Aligned with the abnormal plot development this starting visual style makes for an uncomfortable journey. When the moments of violence arrive, Argento’s predilection for an intense image reaches a crescendo. So stunningly painted are the demise of Argento’s victims, none more so than the extravagant killing of Suzy’s flatmates in the movie’s first outburst of savagery, one begins to question their cinematic moral centre. Should movie violence be this artful, Argento marrying the beauty of his victims with the exquisiteness of their death in baroque settings? It’s as uncomfortable a question today as it was in 1976.

To complete his sensual assault Argento needed an exceptional soundtrack. A standard composer and orchestra combination would not do so Argento took the unusual step of turning to Italian rock outfit Goblin to provide him with the aural accompaniment he required. What Goblin delivered was as far removed from a traditional horror movie soundtrack as was possible to get without it being totally inappropriate. Their enchanting main theme was a foreboding nursery rhyme, intriguing the viewer before they were nailed to their chair by a crushing combination of tinkling melodies, thunderous drums, curious whispers and ear shattering screams.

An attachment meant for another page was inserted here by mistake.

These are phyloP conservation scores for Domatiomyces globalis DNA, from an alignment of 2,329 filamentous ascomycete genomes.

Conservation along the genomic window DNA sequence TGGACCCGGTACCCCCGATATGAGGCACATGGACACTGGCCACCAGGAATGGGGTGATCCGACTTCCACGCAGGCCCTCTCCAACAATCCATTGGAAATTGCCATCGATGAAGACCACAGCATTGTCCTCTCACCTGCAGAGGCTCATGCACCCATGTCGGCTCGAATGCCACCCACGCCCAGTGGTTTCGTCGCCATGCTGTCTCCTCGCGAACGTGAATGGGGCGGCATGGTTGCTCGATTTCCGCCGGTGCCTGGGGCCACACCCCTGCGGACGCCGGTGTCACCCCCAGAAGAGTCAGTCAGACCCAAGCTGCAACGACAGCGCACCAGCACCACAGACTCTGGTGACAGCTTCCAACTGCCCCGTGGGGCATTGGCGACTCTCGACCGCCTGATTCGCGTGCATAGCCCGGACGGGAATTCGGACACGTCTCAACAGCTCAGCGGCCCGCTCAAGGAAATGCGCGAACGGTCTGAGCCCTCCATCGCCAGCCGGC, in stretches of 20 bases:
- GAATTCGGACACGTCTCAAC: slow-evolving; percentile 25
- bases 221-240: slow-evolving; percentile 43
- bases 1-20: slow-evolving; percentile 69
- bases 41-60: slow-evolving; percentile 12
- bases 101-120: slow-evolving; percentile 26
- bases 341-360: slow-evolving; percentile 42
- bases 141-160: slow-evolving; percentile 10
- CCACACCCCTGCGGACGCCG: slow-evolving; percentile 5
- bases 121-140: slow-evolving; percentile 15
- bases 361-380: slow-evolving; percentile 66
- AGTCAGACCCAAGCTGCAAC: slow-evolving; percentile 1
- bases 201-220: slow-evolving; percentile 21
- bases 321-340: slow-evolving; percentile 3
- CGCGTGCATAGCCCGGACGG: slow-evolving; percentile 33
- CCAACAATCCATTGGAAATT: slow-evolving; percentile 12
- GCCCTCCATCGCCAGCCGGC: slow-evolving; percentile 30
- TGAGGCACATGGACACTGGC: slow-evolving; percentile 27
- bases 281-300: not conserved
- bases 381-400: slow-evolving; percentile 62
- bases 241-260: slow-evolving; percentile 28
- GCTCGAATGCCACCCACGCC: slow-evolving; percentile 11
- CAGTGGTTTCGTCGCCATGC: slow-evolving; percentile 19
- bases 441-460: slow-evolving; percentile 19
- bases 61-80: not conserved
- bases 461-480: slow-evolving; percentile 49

Layering Goblins music over the films startling visuals proved to be a match made in hell, in the best sense of the word and the end product was a potent mix of Brothers Grimm fairytale and Giallo serial killer shocker. Such a combination had not been witnessed before. The nonsensical approach to the movies stopping points, a ceiling crawling with maggots, a room filled with the world’s largest collection of razor wire, would have derailed a lesser movie. But Argento overwhelmed the viewer’s eyes and ears to such a degree, most audience members just gripped their cinema seats and held on tight until the end, “The only thing more terrifying than that first eighty minutes of Suspiria … is the last ten”. What the climax lacked in narrative closure it made up for in bravura and frights, Suzy’s nail-biting confrontation in the bowels of the coven leaving the movie on a crescendo.